Archive | July 2021

Lucky Chuck by Beverly Cleary

Lucky Chuck by Beverly Cleary

Chuck has a motorcycle, and this forgotten classic by Beverly Cleary describes it in loving detail. “This is Chuck checking his gas tank after he mounts his motorcycle… This is the off-on switch Chuck flips to the run position, after he opens the gas valve and turns the key…” Young kids who like motorcycles should absolutely love Lucky Chuck. And J. Winslow Higginbottom contributed some realistic and detailed black and white sketches, which help to deliver all the motorized excitement.

“This is Chuck’s right hand turning the throttle that gives his engine the gas…”

Chuck smiles as he lets out the clutch, and with his freckled face, he looks a little bit like Archie. But of course, there’s another character in the story that waits for him back at home. “This is Chuck’s mother worrying about Chuck and his motorcycle.” She calls out to Chuck to be careful “as he shifts to second gear and rides away.”

There’s a funny frown on Chuck’s face as a mean dog chases after his motorcycle. (“Chuck remembers the Motor Vehicle Code says he should never kick a dog because he might lose control of his motorcycle…”) I have to admire Beverly Cleary for the way she shares all the true-to-life details that you’d experience in a real motorcycle ride. (“Spit! Spat! These are bugs splattering Chuck’s face shield.”)

The book’s inside covers even include a diagram identifying all the parts of a motorcycle, and the emphasis is on safety. (“This is Chuck’s motorcycle-driver’s license. He earned it by studying the Motor Vehicle Code and passing a driver’s test.”) Beverly Cleary was nearly 70 years old when she wrote this book, so I’m surprised how informed she is about motorcycle riding. But towards the end, a story emerges, which also seems true to the motorcycling experience.

Chuck “is having such a good time he forgets the Motor Vehicle Code. What does it know about fun?” Overwhelmed by a sense of freedom, Chuck rides down the white line in the middle of the highway, before shifting into fourth gear and blowing past a truck. And this is the point where everything falls apart for Chuck. “This is a rear view mirror that reflects the Highway Patrol chasing Chuck with blinking lights…”

I thought Beverly Cleary found a great way to write a story for young readers that’s still very exciting. Though she uses a simple sentence structure, that ultimately creates some of the humor in the book — and in a very original way. As Chuck pulls over for the patrol car, he fishtails and then skids in the gravel. And then?

“This is the officer writing Chuck a ticket for speeding and reckless driving…”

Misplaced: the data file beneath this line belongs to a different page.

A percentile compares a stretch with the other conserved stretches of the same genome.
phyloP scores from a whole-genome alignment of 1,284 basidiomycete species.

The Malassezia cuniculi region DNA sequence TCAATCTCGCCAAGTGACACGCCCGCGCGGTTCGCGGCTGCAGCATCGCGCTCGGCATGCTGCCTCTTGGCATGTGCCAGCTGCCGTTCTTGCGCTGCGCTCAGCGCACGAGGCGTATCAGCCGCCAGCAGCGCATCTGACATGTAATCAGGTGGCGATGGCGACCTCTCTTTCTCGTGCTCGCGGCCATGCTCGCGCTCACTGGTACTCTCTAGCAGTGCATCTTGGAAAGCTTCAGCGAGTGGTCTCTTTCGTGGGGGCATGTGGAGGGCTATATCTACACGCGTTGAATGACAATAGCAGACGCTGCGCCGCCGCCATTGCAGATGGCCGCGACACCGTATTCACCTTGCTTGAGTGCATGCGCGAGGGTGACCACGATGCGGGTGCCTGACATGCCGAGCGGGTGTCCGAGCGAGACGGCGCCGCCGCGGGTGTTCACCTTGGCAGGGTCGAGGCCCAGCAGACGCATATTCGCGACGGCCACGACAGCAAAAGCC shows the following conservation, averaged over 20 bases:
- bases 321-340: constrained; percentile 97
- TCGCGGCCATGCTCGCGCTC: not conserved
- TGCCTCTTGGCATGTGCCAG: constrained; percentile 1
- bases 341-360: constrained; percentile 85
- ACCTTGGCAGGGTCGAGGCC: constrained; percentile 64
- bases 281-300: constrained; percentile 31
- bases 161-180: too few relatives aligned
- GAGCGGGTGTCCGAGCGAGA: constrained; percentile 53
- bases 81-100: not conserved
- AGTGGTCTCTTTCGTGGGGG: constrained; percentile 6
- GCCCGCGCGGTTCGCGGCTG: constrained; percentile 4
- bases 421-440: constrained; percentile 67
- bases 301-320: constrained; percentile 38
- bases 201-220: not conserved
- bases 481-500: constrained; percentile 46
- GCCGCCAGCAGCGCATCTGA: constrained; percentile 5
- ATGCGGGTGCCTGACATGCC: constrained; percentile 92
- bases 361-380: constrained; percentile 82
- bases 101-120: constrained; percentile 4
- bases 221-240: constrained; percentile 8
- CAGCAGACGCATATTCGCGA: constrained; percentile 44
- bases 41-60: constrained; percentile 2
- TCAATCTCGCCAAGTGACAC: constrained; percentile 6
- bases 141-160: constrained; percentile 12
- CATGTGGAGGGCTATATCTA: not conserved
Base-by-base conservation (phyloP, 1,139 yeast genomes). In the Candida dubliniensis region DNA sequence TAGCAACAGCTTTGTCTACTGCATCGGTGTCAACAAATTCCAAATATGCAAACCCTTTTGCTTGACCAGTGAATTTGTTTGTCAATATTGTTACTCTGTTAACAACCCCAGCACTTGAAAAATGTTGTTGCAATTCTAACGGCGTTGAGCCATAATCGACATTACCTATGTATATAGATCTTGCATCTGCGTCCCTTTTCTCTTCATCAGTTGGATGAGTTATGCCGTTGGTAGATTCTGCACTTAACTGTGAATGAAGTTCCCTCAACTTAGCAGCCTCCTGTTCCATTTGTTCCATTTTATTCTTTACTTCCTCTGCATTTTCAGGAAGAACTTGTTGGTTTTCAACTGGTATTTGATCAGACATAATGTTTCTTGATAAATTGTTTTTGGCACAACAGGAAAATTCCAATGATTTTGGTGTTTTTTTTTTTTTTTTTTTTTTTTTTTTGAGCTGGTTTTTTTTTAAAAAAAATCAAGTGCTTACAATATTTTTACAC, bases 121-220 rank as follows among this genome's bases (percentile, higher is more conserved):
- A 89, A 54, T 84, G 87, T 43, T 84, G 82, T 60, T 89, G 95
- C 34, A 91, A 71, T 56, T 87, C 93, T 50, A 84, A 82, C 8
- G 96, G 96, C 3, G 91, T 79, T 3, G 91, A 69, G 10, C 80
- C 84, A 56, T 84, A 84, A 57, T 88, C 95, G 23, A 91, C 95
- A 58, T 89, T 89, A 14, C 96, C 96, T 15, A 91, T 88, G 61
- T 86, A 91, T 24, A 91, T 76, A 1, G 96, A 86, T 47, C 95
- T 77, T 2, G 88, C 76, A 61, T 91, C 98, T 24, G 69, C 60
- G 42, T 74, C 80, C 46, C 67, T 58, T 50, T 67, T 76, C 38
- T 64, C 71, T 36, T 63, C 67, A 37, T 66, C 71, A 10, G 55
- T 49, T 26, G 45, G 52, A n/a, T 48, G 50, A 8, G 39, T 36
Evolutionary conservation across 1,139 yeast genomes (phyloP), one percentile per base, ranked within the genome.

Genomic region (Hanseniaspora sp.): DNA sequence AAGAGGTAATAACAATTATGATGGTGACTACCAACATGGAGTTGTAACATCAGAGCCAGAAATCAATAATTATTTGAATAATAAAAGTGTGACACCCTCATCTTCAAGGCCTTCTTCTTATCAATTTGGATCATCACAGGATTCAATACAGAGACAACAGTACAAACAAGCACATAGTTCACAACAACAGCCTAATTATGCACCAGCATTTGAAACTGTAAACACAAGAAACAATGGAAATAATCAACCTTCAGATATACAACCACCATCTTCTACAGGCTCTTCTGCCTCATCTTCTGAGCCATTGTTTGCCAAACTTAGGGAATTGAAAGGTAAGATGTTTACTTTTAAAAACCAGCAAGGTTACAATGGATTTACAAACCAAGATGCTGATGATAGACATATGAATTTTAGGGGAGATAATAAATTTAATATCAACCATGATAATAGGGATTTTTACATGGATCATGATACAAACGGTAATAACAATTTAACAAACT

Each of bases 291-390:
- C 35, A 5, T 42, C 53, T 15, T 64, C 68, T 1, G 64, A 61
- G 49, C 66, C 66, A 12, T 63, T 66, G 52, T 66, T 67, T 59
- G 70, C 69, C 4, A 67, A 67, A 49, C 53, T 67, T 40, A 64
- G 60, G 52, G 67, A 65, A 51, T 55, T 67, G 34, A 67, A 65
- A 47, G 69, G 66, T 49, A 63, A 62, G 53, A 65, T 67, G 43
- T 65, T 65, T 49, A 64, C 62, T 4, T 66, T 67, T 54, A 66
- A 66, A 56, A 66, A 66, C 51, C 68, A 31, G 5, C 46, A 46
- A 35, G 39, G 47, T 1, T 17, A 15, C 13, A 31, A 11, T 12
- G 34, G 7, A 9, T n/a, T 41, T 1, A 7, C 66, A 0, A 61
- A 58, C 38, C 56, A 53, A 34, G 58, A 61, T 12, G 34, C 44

Beardream, by Will Hobbs

Beardream, by Will Hobbs

As a child growing up in Alaska, the author “came under the spell of mountains, rivers, and bears,” according to the jacket of his seventh book. It also promises a story in which a bear’s great secret will be shared with a young Indian boy. Gorgeous watercolors with soft edges add a dream-like feeling to the illustrations in Beardream. There’s a sunny forest, a bear in a stream, and a steep and mountainous valley, and both the pictures and text seem to celebrate the great outdoors.

“It was springtime in the mountains but the Great Bear was still sleeping,” writes Will Hobbs – even though the picture shows the bear capturing a large fish. “Long after all the other bears had left their dens, he was still dreaming.” There’s a grassy field that’s dotted with wildflowers, and the author seems to be honoring the bear’s point of view. And because this is the bear’s dream, even the rocky face of the mountain looks like the face of a bear!

The story offers a simple description of the adventure of an Indian boy named Short Tail. “Where is old Honey Paws?” he asks his tribe, concerned about the Great Bear and his prolonged hibernation. The book is dedicated to “the Ute children of today and tomorrow.” It’s a great story for children, because the boy strikes out on his own, climbing a steep mountainside in search of the missing bear.

“[S]oon he was climbing the mountain on all fours, like a bear,” Hobbs writes. The boundaries are getting blurry in this story, and they’re about to get blurrier. When the boy rests on the hillside, the giant mountain now becomes the face of a boy. And in the boy’s dream – or is it the bear’s dream? – the boy and the bear will finally meet.

“Wake up, Great” the boy shouts into the dark cave from a colorful hill. The growling bear snarls and knocks the boy down. But in the dream, the boy tells the bear that everyone had been worried about him. “The Great Bear sad down on his haunches and thought about how respectful the boy was.”

It’s a realistic story, which makes its fanciful touches even more special. On a moonlit hillside, the boy travels through silver mists riding on the bear’s back. There’s a wooded clearing where the bears secretly gather to celebrate the end of winter. They dance to the rhythm of thunder, in a brown, fuzzy illustration. The bear dance is a real tradition of the Ute Indian tribe, and the author is re-telling the legend of its creation.

“‘Go back and tell the People,’ the Great bear told Short Tail. ‘Show them how to do the bear’s dance.'”